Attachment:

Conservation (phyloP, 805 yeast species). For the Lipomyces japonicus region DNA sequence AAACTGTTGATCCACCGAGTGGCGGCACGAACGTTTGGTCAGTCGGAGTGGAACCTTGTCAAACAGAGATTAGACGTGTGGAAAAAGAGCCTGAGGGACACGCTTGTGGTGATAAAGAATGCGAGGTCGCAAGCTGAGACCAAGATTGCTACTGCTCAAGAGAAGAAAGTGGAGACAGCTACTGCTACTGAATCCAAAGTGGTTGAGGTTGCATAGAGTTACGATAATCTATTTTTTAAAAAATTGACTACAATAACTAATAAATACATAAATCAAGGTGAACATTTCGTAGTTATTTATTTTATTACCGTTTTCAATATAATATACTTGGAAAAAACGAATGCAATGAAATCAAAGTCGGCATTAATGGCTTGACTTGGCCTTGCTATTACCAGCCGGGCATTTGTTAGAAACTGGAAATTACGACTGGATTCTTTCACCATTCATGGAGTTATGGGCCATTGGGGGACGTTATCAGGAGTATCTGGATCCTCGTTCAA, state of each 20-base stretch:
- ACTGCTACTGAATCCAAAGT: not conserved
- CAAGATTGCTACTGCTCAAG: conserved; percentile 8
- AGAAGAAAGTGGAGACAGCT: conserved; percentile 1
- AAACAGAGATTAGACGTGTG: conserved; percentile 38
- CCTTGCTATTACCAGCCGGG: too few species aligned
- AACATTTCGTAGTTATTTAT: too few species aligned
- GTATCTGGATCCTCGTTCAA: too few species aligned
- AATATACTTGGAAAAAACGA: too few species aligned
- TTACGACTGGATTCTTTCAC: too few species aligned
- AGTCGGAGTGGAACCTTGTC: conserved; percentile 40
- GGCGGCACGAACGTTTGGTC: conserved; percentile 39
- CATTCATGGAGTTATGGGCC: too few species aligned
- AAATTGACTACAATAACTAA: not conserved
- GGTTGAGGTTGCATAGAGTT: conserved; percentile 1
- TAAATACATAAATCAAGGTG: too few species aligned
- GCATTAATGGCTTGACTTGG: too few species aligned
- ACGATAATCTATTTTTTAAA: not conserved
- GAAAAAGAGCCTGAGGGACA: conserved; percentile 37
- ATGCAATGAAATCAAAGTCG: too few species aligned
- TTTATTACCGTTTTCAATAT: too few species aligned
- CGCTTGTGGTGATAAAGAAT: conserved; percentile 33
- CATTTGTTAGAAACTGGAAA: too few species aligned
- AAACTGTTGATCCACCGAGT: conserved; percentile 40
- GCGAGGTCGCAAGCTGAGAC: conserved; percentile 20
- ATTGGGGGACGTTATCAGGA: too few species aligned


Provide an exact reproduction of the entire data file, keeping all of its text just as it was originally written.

Conservation (phyloP, 805 yeast species). For the Lipomyces japonicus region DNA sequence AAACTGTTGATCCACCGAGTGGCGGCACGAACGTTTGGTCAGTCGGAGTGGAACCTTGTCAAACAGAGATTAGACGTGTGGAAAAAGAGCCTGAGGGACACGCTTGTGGTGATAAAGAATGCGAGGTCGCAAGCTGAGACCAAGATTGCTACTGCTCAAGAGAAGAAAGTGGAGACAGCTACTGCTACTGAATCCAAAGTGGTTGAGGTTGCATAGAGTTACGATAATCTATTTTTTAAAAAATTGACTACAATAACTAATAAATACATAAATCAAGGTGAACATTTCGTAGTTATTTATTTTATTACCGTTTTCAATATAATATACTTGGAAAAAACGAATGCAATGAAATCAAAGTCGGCATTAATGGCTTGACTTGGCCTTGCTATTACCAGCCGGGCATTTGTTAGAAACTGGAAATTACGACTGGATTCTTTCACCATTCATGGAGTTATGGGCCATTGGGGGACGTTATCAGGAGTATCTGGATCCTCGTTCAA, state of each 20-base stretch:
- ACTGCTACTGAATCCAAAGT: not conserved
- CAAGATTGCTACTGCTCAAG: conserved; percentile 8
- AGAAGAAAGTGGAGACAGCT: conserved; percentile 1
- AAACAGAGATTAGACGTGTG: conserved; percentile 38
- CCTTGCTATTACCAGCCGGG: too few species aligned
- AACATTTCGTAGTTATTTAT: too few species aligned
- GTATCTGGATCCTCGTTCAA: too few species aligned
- AATATACTTGGAAAAAACGA: too few species aligned
- TTACGACTGGATTCTTTCAC: too few species aligned
- AGTCGGAGTGGAACCTTGTC: conserved; percentile 40
- GGCGGCACGAACGTTTGGTC: conserved; percentile 39
- CATTCATGGAGTTATGGGCC: too few species aligned
- AAATTGACTACAATAACTAA: not conserved
- GGTTGAGGTTGCATAGAGTT: conserved; percentile 1
- TAAATACATAAATCAAGGTG: too few species aligned
- GCATTAATGGCTTGACTTGG: too few species aligned
- ACGATAATCTATTTTTTAAA: not conserved
- GAAAAAGAGCCTGAGGGACA: conserved; percentile 37
- ATGCAATGAAATCAAAGTCG: too few species aligned
- TTTATTACCGTTTTCAATAT: too few species aligned
- CGCTTGTGGTGATAAAGAAT: conserved; percentile 33
- CATTTGTTAGAAACTGGAAA: too few species aligned
- AAACTGTTGATCCACCGAGT: conserved; percentile 40
- GCGAGGTCGCAAGCTGAGAC: conserved; percentile 20
- ATTGGGGGACGTTATCAGGA: too few species aligned